The emphasis is on strengthening the capacities of state disaster risk management governance systems and institutions at all levels, and supporting them to implement child-centred, risk informed programming plans and strategies. UNICEF’s risk reduction strategies focus on strengthening public health systems; improving water security and overall flood and drought preparedness; expanding child friendly spaces; improving readiness to support social sector recovery; comprehensive school safety and security; and supply chain management for relief operations. In addition, UNICEF focuses on Community based disaster risk management programmes involving children and adolescents that support resilience initiatives in urban and rural settings. UNICEF also pays special attention to the protection needs of children in humanitarian situations such as civil strife.     

Our programmes empower children and adolescents to assess and understand their risks with scientific temper and take actions to build resilience. Children in their role as agents of change and future leaders are encouraged to further apply the risk knowledge and skills to build the resilience of the local community.                          

Students take part in an earthquake evacuation drill outside their classroom at Middle School in Madhubani District, Bihar.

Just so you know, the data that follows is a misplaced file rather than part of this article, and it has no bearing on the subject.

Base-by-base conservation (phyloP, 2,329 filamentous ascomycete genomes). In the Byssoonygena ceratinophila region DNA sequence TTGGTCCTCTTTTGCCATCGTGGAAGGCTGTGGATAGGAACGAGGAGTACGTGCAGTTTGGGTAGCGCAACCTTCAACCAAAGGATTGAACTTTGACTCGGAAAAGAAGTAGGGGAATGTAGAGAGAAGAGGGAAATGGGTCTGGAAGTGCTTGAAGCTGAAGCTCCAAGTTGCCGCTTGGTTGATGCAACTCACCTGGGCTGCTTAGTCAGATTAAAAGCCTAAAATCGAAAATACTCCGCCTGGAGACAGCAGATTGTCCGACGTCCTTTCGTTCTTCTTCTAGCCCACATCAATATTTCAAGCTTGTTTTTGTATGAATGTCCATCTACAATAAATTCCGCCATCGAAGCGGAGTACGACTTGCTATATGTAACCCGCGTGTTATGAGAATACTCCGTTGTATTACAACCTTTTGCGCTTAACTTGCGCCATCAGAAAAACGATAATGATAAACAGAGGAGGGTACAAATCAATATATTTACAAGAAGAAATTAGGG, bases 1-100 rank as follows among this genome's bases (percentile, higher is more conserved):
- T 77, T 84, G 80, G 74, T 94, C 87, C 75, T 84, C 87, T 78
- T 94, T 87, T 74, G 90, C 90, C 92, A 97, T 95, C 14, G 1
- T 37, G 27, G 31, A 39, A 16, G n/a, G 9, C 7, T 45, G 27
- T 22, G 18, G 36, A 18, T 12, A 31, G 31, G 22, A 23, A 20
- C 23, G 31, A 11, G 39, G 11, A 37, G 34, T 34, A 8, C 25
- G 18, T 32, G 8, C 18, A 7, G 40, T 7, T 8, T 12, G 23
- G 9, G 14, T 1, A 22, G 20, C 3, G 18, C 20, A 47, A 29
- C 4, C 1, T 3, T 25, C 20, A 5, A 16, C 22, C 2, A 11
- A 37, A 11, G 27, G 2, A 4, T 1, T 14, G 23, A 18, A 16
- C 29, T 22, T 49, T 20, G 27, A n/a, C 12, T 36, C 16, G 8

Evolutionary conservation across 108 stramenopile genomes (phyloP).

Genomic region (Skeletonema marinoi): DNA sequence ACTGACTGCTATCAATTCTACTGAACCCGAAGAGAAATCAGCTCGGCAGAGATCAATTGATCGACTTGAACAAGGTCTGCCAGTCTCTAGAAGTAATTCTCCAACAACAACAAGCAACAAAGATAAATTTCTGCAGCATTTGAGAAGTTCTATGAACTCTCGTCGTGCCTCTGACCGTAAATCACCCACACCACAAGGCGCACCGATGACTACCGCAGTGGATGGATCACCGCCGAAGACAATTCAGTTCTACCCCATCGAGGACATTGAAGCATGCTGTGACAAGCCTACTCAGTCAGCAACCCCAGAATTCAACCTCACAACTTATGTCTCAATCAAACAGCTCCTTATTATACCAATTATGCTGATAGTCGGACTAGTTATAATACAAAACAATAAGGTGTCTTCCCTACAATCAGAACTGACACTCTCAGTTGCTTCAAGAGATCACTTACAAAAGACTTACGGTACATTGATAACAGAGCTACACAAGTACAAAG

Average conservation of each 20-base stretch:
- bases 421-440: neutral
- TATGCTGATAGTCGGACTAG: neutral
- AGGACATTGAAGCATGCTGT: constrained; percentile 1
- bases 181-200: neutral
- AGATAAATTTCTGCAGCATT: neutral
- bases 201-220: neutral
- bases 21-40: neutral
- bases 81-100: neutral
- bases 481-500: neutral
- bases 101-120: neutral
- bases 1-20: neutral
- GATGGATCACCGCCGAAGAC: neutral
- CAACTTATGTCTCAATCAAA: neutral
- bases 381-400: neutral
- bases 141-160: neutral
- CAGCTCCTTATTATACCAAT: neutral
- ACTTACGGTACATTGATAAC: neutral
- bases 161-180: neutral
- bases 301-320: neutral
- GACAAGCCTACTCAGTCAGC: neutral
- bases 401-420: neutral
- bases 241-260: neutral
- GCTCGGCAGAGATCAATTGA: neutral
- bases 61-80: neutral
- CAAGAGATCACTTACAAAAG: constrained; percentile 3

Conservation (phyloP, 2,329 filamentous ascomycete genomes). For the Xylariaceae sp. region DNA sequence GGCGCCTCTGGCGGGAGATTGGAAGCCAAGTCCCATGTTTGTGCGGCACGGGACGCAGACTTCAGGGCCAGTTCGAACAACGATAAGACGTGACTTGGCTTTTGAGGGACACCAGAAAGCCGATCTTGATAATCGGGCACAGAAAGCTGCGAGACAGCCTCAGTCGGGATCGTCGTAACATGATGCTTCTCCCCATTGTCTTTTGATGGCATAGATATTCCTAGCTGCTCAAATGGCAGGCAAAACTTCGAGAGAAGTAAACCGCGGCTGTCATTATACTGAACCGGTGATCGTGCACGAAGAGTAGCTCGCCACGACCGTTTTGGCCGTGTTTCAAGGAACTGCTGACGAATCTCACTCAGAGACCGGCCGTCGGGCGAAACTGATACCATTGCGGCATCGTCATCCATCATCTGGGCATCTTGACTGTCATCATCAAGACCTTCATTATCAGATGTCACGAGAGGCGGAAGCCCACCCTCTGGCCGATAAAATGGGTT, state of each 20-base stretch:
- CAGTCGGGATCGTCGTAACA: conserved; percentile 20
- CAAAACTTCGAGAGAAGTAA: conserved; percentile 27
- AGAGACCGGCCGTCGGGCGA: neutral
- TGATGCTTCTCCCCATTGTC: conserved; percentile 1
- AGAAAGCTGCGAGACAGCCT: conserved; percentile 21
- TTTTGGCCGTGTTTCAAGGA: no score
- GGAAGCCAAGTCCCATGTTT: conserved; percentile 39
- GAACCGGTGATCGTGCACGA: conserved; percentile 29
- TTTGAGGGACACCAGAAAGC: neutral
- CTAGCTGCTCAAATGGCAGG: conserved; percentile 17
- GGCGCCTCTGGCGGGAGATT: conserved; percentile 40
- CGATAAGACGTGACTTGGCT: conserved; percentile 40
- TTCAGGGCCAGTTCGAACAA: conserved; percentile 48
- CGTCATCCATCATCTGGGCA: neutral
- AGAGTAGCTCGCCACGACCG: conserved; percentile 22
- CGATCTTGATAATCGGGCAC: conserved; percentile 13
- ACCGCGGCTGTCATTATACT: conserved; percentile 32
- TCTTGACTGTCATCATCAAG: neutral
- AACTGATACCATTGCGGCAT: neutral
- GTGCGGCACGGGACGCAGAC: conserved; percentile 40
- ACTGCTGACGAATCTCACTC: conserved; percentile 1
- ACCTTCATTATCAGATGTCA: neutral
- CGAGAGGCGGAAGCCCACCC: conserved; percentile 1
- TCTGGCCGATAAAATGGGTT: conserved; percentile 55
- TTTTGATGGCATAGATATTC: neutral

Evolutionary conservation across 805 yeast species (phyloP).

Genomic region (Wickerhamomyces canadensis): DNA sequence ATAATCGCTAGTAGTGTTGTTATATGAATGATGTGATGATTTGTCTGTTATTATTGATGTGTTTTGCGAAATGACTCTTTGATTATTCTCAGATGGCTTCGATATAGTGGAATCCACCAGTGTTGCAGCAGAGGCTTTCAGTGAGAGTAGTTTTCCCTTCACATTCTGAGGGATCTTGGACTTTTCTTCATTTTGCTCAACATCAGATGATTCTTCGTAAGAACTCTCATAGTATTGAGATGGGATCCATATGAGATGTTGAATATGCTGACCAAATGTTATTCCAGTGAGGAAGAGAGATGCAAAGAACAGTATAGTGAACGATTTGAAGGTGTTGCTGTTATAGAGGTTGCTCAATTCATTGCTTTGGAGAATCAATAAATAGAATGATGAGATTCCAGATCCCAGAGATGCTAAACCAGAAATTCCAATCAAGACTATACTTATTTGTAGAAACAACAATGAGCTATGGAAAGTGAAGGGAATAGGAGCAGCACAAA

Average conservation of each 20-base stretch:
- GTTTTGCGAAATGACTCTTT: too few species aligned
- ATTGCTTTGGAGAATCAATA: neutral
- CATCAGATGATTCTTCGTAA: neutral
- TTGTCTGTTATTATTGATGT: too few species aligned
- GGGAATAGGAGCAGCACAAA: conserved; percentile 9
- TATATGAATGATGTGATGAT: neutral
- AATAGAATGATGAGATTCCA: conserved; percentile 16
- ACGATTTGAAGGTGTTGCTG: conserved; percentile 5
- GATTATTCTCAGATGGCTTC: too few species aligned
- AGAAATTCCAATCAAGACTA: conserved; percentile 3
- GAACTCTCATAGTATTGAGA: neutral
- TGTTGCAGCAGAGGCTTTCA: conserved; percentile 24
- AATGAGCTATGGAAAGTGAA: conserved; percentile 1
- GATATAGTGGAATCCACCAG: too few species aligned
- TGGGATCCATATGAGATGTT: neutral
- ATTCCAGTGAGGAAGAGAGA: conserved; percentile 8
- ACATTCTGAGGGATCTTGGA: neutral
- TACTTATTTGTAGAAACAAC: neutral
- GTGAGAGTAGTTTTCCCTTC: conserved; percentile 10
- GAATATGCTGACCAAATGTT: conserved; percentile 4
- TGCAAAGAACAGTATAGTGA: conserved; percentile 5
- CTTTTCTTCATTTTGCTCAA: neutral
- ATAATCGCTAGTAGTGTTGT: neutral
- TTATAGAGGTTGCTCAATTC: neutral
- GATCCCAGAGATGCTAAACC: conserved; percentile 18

UNICEF/UNI130508/Singh
Students take part in an earthquake evacuation drill outside their classroom at Middle School in Madhubani District, Bihar.

Systematic preparedness in advance of crises has demonstrated significant return on investment. UNICEF undertakes risk-informed programming to strengthen systems that support children and their families to anticipate, withstand and quickly recover from shocks. UNICEF also supports government in mainstreaming child-centred disaster risk reduction. Efforts are made to improve the resilience of rural and urban communities to disaster, and to build communities’ capacity to meet challenges of climate change for the protection of children’s rights.  

Emergency preparedness and response

During emergencies and humanitarian contexts, children are especially vulnerable to disease, malnutrition and violence. Natural disasters displace numerous people to temporary shelters and leave them in dire need of life-saving multi-sectoral assistance.  Disasters and emergencies destroy or damage critical social infrastructure, including hospitals, schools and water and sanitation systems across large areas, creating an environment in which disease spreads rapidly and care and education is being disrupted.

Emergency preparedness and response mechanisms enable an effective emergency response to humanitarian crisis, considering national capacities and UNICEF's comparative advantage. UNICEF continues to strengthen its ability to deliver on its Core Commitments for Children and support Government requests on emergency preparedness. 

Strategic partnerships

The National Disaster Management Authority under the Ministry of Home Affairs is UNICEF’s main government counterpart. Other strategic partners include the National Institute for Disaster Management, urban local bodies, think tanks, civil society organizations, sectoral training institutions and other United Nations agencies and development organizations. Child-centred NGOs working on disaster risk reduction continue to be key partners for community and capacity building activities. The media, especially radio, also plays a key role.